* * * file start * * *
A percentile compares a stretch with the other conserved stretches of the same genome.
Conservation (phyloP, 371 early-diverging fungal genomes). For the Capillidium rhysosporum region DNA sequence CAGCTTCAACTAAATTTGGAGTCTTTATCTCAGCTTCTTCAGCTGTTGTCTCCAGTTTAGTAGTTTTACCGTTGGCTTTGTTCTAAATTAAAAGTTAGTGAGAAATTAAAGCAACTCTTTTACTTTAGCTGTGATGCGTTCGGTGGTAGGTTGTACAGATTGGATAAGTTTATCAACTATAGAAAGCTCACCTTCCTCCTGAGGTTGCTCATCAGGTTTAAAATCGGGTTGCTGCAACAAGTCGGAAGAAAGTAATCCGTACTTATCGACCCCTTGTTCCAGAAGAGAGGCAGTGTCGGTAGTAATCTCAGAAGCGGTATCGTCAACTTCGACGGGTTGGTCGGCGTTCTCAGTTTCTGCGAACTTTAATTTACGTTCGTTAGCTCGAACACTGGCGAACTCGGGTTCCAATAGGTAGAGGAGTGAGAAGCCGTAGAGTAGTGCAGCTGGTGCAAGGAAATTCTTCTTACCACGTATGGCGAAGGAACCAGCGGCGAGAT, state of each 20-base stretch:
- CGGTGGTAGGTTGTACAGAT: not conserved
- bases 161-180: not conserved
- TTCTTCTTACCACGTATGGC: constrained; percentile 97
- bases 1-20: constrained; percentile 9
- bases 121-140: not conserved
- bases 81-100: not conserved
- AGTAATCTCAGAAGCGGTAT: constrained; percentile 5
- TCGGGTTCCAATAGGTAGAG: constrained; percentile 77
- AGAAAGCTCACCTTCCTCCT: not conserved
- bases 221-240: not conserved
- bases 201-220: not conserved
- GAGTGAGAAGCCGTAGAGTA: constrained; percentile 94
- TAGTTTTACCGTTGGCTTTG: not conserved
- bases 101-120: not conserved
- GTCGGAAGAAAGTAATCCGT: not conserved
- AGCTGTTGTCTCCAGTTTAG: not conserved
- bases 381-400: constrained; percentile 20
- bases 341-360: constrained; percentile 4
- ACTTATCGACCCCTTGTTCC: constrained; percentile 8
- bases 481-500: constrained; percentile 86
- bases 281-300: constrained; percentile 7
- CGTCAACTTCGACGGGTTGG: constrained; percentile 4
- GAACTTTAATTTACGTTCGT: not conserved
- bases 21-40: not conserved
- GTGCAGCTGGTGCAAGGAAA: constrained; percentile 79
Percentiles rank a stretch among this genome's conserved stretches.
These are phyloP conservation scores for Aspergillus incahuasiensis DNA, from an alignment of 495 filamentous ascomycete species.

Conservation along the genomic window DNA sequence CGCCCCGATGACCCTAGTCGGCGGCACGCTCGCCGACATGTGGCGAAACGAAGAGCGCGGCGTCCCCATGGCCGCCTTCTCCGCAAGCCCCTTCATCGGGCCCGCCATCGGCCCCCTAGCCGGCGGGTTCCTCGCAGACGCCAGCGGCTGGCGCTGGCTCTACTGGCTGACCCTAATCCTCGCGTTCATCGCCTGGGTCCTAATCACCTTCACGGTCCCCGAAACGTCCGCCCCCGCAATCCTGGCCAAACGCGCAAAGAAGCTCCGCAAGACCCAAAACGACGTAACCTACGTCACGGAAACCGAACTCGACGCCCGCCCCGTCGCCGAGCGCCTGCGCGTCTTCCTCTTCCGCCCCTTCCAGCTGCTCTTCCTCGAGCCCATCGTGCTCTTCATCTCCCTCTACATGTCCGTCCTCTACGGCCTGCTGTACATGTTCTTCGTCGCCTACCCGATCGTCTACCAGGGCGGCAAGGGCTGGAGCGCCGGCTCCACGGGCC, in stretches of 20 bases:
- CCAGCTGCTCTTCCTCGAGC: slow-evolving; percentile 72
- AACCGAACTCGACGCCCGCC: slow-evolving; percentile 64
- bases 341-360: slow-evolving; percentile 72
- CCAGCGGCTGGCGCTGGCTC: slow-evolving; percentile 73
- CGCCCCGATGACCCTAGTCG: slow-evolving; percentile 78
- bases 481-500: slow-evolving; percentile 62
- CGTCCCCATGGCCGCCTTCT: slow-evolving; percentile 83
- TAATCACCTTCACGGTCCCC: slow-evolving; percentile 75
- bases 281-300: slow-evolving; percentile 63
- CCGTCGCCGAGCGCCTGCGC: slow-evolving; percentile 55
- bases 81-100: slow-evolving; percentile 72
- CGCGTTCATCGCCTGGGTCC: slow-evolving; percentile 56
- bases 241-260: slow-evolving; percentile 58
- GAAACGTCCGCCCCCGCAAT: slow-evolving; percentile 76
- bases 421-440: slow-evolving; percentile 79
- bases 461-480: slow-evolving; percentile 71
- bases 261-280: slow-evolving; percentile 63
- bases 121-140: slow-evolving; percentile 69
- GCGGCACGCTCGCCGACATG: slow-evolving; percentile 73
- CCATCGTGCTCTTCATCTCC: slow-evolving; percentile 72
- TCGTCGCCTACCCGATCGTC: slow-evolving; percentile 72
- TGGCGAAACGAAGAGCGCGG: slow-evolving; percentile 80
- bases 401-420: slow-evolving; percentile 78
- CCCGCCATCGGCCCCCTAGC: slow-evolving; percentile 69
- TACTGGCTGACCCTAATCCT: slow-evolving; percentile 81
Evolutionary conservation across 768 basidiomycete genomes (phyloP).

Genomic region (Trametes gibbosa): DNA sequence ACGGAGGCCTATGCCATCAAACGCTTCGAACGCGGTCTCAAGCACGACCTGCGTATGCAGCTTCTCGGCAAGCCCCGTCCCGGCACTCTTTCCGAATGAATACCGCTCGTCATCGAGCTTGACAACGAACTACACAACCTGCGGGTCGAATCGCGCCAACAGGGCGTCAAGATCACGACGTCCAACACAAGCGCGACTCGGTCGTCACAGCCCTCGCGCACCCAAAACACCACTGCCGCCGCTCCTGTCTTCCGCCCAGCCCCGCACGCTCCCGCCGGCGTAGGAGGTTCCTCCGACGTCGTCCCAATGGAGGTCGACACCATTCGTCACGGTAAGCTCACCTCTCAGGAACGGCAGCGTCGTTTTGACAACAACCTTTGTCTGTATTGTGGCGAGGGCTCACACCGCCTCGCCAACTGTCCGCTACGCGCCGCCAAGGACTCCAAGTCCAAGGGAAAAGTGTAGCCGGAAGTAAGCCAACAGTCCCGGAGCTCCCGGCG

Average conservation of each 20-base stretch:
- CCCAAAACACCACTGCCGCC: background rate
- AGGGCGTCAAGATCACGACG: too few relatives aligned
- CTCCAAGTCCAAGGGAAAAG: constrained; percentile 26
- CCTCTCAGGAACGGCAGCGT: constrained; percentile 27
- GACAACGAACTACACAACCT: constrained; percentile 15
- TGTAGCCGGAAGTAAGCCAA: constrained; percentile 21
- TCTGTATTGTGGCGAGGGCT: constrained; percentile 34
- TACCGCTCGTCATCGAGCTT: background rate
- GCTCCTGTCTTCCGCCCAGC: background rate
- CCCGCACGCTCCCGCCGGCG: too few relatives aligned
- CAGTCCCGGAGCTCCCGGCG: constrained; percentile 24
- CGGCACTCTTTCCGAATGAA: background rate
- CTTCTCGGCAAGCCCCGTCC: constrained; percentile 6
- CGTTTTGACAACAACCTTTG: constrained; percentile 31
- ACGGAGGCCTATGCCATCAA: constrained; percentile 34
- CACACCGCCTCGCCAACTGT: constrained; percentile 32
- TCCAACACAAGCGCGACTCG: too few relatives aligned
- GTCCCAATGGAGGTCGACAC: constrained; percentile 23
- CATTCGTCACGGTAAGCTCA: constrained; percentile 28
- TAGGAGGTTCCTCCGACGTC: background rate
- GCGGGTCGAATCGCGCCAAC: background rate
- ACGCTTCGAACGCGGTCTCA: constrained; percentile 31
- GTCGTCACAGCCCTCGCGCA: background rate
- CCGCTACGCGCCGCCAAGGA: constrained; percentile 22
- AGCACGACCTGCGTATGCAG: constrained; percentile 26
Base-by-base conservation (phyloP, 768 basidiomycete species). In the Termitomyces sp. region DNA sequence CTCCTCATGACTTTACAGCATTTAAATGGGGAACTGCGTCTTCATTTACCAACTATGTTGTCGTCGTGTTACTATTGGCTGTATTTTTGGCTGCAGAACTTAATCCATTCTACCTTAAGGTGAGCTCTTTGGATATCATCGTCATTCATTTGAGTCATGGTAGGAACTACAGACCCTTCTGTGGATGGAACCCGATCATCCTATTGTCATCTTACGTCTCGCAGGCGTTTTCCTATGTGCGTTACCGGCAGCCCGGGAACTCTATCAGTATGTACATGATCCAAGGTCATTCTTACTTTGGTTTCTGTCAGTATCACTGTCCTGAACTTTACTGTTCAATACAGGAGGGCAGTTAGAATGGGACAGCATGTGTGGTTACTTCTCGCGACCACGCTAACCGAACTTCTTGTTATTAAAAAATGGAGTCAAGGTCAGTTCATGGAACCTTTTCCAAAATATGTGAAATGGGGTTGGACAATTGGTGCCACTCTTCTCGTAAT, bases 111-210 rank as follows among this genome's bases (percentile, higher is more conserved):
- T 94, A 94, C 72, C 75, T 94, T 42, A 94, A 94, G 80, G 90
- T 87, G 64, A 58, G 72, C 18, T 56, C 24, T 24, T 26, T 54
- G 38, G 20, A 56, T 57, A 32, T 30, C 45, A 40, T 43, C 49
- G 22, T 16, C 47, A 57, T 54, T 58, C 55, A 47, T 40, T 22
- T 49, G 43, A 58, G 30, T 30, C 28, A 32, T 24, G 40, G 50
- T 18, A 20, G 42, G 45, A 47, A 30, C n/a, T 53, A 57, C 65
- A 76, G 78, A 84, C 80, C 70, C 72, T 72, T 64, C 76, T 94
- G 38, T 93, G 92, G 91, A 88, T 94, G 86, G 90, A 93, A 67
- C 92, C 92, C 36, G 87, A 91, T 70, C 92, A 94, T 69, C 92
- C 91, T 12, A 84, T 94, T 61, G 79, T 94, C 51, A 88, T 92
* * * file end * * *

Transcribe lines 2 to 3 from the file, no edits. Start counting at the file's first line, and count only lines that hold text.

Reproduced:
Conservation (phyloP, 371 early-diverging fungal genomes). For the Capillidium rhysosporum region DNA sequence CAGCTTCAACTAAATTTGGAGTCTTTATCTCAGCTTCTTCAGCTGTTGTCTCCAGTTTAGTAGTTTTACCGTTGGCTTTGTTCTAAATTAAAAGTTAGTGAGAAATTAAAGCAACTCTTTTACTTTAGCTGTGATGCGTTCGGTGGTAGGTTGTACAGATTGGATAAGTTTATCAACTATAGAAAGCTCACCTTCCTCCTGAGGTTGCTCATCAGGTTTAAAATCGGGTTGCTGCAACAAGTCGGAAGAAAGTAATCCGTACTTATCGACCCCTTGTTCCAGAAGAGAGGCAGTGTCGGTAGTAATCTCAGAAGCGGTATCGTCAACTTCGACGGGTTGGTCGGCGTTCTCAGTTTCTGCGAACTTTAATTTACGTTCGTTAGCTCGAACACTGGCGAACTCGGGTTCCAATAGGTAGAGGAGTGAGAAGCCGTAGAGTAGTGCAGCTGGTGCAAGGAAATTCTTCTTACCACGTATGGCGAAGGAACCAGCGGCGAGAT, state of each 20-base stretch:
- CGGTGGTAGGTTGTACAGAT: not conserved